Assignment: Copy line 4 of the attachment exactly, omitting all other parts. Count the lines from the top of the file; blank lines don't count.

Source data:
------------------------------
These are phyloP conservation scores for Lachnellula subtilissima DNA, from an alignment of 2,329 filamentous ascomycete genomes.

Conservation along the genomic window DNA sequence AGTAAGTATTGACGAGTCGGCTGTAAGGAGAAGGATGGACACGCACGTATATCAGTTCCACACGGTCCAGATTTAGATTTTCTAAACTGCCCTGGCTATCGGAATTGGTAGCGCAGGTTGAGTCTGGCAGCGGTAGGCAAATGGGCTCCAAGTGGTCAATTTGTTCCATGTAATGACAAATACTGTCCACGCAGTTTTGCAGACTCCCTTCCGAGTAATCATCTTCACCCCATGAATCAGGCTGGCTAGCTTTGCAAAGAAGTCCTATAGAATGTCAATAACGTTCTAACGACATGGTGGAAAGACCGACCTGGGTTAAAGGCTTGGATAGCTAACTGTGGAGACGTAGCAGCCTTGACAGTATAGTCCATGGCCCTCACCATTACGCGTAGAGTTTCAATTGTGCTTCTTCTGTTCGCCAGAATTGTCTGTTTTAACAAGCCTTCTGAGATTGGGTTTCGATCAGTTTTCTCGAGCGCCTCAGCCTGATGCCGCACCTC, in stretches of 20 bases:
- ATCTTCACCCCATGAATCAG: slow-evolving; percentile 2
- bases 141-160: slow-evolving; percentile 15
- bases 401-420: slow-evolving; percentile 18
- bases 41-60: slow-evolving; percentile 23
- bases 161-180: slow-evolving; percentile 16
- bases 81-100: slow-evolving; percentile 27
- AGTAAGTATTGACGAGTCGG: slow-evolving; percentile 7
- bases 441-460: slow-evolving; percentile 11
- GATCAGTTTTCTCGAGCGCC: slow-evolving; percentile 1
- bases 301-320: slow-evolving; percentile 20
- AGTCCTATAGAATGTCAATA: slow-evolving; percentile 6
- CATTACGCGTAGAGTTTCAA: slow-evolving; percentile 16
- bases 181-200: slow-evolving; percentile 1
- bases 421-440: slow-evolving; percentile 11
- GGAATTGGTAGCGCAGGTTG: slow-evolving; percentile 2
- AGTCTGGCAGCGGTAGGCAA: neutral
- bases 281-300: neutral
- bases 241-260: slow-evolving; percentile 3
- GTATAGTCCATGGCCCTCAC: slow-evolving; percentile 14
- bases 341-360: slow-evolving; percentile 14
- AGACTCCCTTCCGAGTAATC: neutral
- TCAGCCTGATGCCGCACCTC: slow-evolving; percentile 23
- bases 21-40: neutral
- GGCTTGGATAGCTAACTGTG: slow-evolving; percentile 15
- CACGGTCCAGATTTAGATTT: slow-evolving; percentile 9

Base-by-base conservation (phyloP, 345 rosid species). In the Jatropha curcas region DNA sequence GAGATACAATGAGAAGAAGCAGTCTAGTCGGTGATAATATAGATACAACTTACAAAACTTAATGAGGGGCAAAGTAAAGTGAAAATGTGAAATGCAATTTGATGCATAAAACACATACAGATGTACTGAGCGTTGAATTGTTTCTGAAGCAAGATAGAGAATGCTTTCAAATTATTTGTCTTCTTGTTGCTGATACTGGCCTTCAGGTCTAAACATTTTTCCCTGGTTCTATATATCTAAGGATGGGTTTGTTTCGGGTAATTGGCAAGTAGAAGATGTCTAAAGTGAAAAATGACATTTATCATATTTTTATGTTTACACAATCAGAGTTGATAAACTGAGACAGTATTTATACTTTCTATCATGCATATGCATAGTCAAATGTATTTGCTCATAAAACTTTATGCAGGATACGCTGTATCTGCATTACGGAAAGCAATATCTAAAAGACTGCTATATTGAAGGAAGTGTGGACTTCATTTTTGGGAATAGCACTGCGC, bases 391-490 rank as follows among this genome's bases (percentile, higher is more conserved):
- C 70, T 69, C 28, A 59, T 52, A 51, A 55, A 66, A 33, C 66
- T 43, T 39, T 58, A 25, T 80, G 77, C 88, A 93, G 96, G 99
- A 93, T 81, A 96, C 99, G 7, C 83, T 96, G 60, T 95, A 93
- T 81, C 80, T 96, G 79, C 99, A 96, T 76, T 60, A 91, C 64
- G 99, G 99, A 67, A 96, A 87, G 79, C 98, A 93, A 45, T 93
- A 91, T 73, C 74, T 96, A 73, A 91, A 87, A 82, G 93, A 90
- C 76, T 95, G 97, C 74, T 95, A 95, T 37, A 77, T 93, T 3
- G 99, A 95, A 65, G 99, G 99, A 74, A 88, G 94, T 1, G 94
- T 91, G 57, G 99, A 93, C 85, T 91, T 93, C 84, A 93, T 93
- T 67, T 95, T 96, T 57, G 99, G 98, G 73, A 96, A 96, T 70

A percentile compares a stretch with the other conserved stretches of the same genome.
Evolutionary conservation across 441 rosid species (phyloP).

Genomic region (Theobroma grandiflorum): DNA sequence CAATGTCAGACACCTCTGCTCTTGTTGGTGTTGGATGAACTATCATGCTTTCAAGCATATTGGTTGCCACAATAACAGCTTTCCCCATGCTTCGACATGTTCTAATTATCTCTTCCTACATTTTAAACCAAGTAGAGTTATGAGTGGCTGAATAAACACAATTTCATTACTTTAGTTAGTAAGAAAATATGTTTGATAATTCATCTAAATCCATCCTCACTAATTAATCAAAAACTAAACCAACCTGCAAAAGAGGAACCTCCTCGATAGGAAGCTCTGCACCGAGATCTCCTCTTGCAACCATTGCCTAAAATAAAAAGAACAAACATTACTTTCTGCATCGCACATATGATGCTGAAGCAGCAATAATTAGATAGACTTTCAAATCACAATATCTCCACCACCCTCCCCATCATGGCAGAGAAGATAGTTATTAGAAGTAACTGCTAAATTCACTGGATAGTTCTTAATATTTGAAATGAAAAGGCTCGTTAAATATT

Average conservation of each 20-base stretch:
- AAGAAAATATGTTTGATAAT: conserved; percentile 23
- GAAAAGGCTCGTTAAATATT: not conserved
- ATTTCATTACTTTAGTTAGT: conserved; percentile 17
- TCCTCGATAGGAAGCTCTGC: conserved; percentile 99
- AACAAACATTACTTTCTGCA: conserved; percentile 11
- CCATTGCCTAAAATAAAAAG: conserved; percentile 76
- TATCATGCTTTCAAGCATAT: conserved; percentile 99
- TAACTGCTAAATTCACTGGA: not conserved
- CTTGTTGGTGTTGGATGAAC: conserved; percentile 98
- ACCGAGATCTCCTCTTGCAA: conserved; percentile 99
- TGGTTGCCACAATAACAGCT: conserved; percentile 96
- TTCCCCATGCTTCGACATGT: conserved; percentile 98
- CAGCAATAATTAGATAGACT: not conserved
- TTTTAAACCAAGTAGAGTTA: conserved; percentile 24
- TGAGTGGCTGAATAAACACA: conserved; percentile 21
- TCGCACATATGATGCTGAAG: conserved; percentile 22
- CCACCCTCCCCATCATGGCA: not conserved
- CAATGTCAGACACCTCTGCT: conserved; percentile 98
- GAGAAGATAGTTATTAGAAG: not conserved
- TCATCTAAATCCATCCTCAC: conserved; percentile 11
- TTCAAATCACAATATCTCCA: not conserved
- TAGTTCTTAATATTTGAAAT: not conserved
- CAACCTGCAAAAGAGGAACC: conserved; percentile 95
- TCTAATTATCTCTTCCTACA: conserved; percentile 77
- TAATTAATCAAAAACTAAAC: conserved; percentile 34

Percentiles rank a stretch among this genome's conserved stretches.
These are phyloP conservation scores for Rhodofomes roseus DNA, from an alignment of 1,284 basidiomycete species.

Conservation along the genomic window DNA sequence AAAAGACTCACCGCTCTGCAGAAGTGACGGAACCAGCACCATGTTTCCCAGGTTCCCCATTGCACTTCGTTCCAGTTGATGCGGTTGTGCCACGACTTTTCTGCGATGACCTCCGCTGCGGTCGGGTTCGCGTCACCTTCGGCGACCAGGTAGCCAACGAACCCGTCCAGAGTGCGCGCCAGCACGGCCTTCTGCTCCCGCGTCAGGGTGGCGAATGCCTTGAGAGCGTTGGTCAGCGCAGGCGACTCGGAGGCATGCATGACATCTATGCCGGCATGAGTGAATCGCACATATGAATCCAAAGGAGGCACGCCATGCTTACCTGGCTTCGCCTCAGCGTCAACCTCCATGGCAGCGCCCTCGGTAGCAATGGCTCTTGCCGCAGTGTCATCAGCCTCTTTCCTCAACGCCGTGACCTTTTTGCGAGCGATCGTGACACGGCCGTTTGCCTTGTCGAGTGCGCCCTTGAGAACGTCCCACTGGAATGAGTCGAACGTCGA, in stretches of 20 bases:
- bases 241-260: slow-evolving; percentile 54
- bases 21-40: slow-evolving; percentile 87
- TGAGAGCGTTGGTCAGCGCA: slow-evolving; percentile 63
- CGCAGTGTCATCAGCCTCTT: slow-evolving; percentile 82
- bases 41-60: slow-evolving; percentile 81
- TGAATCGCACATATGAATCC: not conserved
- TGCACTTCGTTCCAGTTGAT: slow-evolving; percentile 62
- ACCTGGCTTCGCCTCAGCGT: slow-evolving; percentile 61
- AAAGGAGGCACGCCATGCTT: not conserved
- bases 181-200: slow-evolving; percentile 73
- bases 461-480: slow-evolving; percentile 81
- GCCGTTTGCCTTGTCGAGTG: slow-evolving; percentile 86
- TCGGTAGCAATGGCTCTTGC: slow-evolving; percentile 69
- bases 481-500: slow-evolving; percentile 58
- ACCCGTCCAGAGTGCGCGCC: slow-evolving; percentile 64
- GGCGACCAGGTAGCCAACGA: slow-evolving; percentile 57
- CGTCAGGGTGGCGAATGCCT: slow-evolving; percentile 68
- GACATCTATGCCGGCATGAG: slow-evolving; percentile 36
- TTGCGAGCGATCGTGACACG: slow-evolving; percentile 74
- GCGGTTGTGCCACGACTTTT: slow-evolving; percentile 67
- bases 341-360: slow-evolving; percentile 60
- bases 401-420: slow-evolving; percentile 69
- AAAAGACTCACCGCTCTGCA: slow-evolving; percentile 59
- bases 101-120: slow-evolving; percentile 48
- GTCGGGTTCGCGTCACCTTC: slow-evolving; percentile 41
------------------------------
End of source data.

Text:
- bases 141-160: slow-evolving; percentile 15